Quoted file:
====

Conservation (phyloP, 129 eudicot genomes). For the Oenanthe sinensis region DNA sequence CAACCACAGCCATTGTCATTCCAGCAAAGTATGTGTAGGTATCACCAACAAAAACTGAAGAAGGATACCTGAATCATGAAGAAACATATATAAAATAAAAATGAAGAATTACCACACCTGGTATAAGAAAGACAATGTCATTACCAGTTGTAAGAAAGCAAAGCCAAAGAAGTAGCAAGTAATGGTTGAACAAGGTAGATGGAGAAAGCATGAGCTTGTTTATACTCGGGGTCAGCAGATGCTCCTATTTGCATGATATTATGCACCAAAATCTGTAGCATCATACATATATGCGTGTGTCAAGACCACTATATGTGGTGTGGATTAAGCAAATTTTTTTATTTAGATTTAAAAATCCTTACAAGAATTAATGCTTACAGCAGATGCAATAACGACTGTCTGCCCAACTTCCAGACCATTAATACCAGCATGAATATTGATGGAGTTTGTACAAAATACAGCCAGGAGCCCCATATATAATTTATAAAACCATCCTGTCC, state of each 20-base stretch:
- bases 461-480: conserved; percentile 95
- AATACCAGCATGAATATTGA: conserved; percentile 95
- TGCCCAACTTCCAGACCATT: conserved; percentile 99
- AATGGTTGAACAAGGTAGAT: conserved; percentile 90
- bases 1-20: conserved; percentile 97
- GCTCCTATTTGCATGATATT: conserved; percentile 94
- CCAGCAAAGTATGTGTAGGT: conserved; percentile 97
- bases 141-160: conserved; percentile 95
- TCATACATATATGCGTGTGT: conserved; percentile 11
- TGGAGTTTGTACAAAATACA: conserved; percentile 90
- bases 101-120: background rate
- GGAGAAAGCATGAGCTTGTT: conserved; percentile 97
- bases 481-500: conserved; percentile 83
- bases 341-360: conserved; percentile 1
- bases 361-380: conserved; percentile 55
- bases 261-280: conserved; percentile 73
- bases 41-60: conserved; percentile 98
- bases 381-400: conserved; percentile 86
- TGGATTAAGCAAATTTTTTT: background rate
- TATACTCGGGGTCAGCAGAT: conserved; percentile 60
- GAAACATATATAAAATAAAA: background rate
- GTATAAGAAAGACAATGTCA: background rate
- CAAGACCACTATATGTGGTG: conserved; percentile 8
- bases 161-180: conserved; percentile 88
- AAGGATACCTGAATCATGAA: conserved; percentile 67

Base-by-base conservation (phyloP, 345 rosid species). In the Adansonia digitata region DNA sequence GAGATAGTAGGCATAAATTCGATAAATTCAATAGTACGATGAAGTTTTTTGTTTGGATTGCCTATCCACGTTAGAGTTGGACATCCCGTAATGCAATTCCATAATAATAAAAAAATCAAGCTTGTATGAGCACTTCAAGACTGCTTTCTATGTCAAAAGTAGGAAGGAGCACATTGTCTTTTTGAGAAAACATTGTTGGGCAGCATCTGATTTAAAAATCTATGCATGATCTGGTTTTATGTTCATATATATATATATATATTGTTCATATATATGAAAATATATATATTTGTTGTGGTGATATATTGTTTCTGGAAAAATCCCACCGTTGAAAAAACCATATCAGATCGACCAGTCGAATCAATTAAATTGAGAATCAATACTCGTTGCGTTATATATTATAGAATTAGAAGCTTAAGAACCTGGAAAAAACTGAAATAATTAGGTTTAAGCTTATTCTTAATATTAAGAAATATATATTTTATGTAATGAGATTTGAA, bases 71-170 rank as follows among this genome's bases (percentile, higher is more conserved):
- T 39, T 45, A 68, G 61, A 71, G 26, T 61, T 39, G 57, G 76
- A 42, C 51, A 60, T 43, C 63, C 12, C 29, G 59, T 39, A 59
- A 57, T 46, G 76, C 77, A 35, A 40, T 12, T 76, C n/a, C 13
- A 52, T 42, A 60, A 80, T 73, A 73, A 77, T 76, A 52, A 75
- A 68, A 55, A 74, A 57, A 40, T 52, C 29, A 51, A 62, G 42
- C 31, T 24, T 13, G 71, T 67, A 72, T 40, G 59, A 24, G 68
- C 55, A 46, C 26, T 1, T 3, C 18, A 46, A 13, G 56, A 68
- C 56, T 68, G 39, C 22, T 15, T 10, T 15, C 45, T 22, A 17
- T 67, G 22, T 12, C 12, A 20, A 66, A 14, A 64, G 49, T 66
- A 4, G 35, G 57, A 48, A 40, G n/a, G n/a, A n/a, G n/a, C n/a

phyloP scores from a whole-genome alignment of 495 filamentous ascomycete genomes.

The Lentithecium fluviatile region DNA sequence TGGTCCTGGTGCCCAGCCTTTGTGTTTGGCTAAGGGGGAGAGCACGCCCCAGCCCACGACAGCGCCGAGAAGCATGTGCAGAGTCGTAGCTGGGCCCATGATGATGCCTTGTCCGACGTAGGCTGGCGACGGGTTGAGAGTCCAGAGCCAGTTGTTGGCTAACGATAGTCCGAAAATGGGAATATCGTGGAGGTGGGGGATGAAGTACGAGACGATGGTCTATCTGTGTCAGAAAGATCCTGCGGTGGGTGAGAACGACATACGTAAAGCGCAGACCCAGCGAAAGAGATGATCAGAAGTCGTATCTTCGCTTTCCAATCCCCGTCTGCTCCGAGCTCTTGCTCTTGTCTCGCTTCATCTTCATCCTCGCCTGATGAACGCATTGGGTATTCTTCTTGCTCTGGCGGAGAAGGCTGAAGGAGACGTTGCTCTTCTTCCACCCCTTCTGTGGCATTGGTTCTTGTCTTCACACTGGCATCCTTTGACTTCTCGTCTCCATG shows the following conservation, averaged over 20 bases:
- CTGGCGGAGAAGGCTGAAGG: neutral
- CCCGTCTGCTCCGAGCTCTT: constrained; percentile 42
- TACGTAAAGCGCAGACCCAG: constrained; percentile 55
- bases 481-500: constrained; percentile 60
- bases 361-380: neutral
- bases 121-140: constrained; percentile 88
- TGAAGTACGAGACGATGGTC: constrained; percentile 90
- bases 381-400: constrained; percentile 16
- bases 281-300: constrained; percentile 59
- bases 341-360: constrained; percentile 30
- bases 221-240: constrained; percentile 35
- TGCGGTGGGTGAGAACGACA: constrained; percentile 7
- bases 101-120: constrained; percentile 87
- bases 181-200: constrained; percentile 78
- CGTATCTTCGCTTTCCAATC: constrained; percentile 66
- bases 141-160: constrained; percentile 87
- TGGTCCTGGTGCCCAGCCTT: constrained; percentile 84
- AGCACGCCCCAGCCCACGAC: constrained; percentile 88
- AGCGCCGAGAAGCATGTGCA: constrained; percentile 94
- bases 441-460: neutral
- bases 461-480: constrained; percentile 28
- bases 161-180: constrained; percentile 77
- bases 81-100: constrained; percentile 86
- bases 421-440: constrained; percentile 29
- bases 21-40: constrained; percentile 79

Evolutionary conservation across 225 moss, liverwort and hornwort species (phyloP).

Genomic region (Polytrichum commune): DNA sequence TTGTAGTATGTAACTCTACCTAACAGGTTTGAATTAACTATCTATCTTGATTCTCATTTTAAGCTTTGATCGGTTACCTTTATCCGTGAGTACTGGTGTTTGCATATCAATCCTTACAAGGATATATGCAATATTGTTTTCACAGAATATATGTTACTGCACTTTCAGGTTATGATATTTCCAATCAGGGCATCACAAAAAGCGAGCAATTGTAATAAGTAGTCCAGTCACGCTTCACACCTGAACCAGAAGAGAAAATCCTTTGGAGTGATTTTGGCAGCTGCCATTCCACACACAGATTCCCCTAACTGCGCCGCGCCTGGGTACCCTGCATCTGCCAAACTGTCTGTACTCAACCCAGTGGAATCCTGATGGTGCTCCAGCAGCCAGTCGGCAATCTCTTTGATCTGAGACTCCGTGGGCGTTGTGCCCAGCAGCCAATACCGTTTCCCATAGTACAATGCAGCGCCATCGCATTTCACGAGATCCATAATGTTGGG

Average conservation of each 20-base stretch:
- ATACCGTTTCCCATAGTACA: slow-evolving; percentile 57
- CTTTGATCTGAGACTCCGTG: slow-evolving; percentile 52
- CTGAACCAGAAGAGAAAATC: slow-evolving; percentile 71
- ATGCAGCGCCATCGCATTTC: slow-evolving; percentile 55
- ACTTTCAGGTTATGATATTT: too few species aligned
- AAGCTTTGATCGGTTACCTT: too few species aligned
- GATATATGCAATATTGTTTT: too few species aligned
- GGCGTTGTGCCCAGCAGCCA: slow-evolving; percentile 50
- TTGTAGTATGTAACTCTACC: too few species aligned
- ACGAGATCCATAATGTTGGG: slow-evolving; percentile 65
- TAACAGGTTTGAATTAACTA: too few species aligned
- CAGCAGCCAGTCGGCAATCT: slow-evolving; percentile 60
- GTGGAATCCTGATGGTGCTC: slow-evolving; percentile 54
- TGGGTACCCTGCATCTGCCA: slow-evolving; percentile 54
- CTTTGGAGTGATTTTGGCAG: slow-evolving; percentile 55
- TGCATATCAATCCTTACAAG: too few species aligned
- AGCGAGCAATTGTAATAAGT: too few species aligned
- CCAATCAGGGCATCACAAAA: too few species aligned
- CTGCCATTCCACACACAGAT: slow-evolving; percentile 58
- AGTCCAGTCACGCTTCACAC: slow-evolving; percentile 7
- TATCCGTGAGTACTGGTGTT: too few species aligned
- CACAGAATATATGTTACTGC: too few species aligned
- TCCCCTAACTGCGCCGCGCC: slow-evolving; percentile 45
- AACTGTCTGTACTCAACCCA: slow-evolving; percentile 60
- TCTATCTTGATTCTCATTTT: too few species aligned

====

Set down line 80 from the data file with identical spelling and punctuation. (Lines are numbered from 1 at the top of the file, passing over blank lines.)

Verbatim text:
- GTGGAATCCTGATGGTGCTC: slow-evolving; percentile 54